Curbing fake news doesn’t impinge on press freedom, writes Prakash Javadekar
There is always a debate about how much freedom the press enjoys in a country. But, in India, the only time when press freedom was muzzled was during the national Emergency in June 1975. At the time, I was a student activist and protested the censorship of the press; many of us were arrested on December 11, 1975, and kept in prison until all the political prisoners were released on January 26, 1977. During that time, a government officer was deputed to each newspaper; this person screened all news items that were to be published the next day. He enjoyed unbridled powers to allow or disallow publishing of any news item without ascribing any reason. My father, then a sub-editor at Daily Kesari, founded by Lokmanya Tilak, was on night duty on June 25 when the Emergency was clamped and on the morning of June 26, he told me that press freedom was over.
During that period, many petitions were filed before the Supreme Court of India for restoring all freedoms, but in vain. Though millions fought against the Emergency for 18 months, this dark era concerning the freedom of press remained.
In the elections held soon after the Emergency was lifted in 1977, the Janata Party won, and its first decision was to restore complete press and media freedom, which has remained unhindered since then.
But I want to focus on something that poses as big a threat to freedom of the media: Fake news.
During the lockdown, there has been a marked increase in the circulation of fake news pushed through print, electronic, and especially social media such as Twitter, Facebook and WhatsApp.
To check this menace, we established a Fact Check Unit in the Press Information Bureau (PIB) that started taking immediate cognisance of fake news. Our efforts have started showing positive results. At least some platforms are retracting these fake news items, and placing facts before viewers and readers.
The initial response from some quarters to the initiative was to term it the muzzling of the media. But fake news can never have anything to do with freedom of the media.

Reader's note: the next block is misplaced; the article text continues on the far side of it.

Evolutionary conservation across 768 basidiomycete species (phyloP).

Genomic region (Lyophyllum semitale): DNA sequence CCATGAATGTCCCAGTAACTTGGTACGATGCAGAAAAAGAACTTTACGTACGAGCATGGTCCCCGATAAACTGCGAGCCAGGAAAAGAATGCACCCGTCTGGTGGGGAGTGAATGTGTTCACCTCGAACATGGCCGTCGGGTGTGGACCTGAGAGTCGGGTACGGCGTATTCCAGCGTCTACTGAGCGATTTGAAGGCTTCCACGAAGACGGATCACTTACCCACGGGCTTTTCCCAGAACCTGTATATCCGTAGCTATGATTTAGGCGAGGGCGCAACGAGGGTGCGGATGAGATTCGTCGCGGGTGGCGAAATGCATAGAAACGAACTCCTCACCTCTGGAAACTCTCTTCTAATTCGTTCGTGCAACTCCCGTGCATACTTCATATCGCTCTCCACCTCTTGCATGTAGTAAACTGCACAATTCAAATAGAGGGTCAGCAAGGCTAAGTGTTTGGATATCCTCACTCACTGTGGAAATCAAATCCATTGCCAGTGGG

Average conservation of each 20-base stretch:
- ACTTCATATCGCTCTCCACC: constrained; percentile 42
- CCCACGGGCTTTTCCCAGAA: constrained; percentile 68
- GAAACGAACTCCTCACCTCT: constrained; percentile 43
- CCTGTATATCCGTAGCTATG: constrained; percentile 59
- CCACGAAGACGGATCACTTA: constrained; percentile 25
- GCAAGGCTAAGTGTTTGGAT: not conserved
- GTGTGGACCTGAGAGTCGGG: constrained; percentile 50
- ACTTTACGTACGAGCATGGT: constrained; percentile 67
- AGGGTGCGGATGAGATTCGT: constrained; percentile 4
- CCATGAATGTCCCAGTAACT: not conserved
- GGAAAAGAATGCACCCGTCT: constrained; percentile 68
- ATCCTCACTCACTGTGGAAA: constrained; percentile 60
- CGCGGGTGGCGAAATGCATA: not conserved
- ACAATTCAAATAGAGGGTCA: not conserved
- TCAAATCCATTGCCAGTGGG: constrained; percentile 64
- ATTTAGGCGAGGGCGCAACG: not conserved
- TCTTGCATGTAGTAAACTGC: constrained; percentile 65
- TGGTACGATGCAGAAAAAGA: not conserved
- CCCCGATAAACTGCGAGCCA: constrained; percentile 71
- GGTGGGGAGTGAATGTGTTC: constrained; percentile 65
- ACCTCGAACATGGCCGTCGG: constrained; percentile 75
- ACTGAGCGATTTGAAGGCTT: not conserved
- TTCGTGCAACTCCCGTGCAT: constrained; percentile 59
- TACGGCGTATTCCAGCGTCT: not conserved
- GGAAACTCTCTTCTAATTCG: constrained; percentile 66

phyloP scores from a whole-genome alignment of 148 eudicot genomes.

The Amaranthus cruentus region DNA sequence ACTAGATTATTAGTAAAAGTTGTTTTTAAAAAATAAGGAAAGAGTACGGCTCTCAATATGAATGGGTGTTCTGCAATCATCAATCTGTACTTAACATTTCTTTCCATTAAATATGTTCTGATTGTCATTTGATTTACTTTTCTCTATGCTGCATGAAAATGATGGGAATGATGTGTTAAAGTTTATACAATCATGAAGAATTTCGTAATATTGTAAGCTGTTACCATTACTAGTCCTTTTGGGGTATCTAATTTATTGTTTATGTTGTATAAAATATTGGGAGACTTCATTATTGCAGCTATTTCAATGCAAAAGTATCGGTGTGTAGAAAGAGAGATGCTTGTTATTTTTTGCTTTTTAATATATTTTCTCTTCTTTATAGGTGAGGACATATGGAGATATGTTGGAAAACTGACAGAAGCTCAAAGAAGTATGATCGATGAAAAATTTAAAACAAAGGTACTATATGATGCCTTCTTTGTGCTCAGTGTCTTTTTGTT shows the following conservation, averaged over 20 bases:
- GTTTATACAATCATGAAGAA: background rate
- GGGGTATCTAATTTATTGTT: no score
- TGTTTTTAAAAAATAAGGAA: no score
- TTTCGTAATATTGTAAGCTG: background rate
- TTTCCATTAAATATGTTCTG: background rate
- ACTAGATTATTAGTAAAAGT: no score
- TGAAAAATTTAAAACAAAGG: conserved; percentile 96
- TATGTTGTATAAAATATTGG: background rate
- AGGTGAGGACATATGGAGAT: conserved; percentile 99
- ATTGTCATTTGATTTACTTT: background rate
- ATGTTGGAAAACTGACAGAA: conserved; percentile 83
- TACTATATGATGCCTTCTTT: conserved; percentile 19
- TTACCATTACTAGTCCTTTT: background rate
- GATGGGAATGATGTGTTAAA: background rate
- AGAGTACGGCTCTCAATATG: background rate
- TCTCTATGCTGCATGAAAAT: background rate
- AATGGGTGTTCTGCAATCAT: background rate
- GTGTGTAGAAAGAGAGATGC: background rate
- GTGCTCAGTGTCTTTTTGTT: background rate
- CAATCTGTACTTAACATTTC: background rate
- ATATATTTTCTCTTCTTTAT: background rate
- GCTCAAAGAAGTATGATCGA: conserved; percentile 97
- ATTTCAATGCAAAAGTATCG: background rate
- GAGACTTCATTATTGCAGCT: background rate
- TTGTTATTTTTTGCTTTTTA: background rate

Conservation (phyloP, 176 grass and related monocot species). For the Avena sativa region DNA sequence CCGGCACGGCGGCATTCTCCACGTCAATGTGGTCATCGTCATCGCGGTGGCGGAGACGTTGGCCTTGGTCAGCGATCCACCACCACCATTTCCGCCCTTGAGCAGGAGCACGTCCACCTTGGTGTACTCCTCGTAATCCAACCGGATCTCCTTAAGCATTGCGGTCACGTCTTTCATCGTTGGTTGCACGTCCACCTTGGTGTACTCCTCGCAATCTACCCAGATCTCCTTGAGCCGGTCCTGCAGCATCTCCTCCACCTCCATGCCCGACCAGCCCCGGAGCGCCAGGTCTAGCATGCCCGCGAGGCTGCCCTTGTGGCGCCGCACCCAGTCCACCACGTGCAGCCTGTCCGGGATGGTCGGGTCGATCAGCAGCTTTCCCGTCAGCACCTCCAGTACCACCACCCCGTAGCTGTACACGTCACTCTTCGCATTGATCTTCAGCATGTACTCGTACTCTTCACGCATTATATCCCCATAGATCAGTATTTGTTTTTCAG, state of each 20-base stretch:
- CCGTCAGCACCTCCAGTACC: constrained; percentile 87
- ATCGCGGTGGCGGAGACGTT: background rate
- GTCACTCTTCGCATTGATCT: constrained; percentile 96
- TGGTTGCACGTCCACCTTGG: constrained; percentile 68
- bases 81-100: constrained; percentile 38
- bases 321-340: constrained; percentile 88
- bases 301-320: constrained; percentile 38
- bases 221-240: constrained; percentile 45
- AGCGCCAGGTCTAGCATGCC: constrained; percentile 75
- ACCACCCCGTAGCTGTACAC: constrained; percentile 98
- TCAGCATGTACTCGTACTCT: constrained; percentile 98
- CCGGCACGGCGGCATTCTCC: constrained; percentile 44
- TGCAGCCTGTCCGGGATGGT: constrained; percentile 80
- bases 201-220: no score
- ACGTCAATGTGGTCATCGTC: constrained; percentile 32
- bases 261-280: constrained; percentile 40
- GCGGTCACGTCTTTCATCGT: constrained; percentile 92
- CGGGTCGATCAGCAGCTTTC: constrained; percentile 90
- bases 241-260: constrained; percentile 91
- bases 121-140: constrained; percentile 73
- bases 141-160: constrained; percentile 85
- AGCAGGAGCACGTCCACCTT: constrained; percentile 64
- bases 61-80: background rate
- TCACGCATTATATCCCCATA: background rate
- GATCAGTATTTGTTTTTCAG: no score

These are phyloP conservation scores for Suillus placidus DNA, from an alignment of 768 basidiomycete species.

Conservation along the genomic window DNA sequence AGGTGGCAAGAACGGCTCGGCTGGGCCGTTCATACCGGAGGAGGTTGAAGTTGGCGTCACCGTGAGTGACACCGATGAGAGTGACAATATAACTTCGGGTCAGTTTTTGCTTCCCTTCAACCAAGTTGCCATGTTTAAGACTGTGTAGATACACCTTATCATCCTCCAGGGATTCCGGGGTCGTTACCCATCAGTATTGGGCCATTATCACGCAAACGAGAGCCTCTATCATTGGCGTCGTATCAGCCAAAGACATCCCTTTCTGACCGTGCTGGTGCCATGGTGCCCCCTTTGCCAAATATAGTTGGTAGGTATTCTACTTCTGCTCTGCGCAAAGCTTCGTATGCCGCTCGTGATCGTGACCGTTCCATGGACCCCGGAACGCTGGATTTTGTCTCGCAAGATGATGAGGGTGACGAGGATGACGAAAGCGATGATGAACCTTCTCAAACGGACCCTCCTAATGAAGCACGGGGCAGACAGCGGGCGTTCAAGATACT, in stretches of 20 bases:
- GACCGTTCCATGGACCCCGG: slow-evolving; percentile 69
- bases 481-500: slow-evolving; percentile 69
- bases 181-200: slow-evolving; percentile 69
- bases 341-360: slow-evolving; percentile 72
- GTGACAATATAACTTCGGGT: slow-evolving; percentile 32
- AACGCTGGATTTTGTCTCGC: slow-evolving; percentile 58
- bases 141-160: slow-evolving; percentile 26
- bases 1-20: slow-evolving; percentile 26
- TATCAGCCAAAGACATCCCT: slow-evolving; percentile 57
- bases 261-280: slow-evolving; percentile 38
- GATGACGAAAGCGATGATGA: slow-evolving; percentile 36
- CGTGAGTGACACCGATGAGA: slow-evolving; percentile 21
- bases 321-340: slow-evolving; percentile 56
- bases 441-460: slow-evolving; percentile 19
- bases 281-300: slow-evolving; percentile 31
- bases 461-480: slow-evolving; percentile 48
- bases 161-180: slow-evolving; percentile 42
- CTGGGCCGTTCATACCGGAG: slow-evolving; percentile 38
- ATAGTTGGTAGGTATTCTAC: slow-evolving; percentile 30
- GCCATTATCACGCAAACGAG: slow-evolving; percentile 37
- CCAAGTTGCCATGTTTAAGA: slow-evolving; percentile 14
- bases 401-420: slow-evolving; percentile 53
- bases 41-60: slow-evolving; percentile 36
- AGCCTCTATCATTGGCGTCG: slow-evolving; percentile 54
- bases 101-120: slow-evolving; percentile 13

Let me highlight some of the things we have had to combat. On Twitter, a famous advocate said that a woman in Uttar Pradesh threw her five children into the Gomti river because the family had no food. But, when the facts were checked, it was found that there was enough food in her house; she took this extreme step following an altercation with her husband.
An even more mischievous piece of fake news circulated on social media, and nearly triggered a clash between migrant workers and the police at the Bandra station in Mumbai. A large number of migrant workers gathered at Bandra Railway Station based on a fake story that flashed on a TV channel about a special train for migrant labourers. There was no such plan.
In another instance, a popular channel reported that all staff of Bikaner Government Hospital in Rajasthan tested positive for the coronavirus disease (Covid-19). This was absolutely wrong.
There has been a clear pattern of spreading rumours as news, particularly on social media. Many of these have to do with the schemes of the central and state governments. In some cases, these are about non-existent problems with schemes or plans: “Only 2% of the poor are getting food from ration shops”; or “There will be 30% salary and pension cut for government employees”. In other cases, they are about non-existent schemes and plans: “The government will provide free Internet till June end’; or “Hotels will remain closed till October”. Many of these were widely circulated. All are wrong; they were subsequently withdrawn when countered with facts.
Fake news also creates panic. After India exported hydroxychloroquine (HCQ) to the United States and other countries, a narrative spread that the country was left with no stock of HCQ for its own people. There were many such stories — one claimed that Jammu and Kashmir was short of medical supplies. Another said that Manipur’s Churachandpur district had no rations. A large newspaper even projected that Mumbai would see 40,000 cases of Covid-19 by April-end, and that the number would reach 650,000 by mid-May.
All these were fake. The platforms had to retract the news.
While PIB’s Fact Check Unit managed to crack down on these and present the true picture, it is clear that there is a deliberate attempt to create fake news.
That cannot be allowed in a pluralistic democratic set-up like India, not even if the purveyors of fake news try to portray it as a crackdown on the freedom of the press.